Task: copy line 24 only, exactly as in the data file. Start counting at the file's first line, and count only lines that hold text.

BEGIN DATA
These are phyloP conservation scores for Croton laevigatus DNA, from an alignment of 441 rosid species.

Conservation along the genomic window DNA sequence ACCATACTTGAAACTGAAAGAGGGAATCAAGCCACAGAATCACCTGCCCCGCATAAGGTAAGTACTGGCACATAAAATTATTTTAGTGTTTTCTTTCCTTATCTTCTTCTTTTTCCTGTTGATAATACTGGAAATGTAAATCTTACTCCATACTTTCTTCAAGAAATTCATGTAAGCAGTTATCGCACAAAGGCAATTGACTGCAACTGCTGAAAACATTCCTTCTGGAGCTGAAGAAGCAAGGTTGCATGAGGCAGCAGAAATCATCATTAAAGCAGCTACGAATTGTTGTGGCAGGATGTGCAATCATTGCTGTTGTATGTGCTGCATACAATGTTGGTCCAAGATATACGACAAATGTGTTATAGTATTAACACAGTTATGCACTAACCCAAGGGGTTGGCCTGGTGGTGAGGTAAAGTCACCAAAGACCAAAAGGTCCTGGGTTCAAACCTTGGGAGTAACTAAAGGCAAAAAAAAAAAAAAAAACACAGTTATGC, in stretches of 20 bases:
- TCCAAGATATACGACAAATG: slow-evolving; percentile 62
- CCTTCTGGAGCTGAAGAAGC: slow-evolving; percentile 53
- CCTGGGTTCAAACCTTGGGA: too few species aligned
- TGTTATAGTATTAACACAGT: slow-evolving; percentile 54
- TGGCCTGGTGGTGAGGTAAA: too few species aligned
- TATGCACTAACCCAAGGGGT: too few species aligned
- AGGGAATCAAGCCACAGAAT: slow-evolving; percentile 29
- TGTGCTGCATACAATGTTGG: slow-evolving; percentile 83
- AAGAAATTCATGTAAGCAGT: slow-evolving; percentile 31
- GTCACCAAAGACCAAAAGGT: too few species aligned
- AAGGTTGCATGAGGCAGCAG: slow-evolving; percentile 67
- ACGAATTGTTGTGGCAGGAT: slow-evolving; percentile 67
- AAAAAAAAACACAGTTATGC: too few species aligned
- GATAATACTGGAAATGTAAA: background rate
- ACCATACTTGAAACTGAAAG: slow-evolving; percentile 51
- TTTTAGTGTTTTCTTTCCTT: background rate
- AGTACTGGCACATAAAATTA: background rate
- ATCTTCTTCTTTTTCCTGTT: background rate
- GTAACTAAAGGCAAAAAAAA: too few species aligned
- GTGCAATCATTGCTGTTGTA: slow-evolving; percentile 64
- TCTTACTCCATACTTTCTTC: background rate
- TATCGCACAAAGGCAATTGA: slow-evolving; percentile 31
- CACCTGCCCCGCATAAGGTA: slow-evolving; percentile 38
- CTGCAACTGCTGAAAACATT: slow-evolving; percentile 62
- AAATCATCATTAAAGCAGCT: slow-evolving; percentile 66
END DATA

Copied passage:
- TATCGCACAAAGGCAATTGA: slow-evolving; percentile 31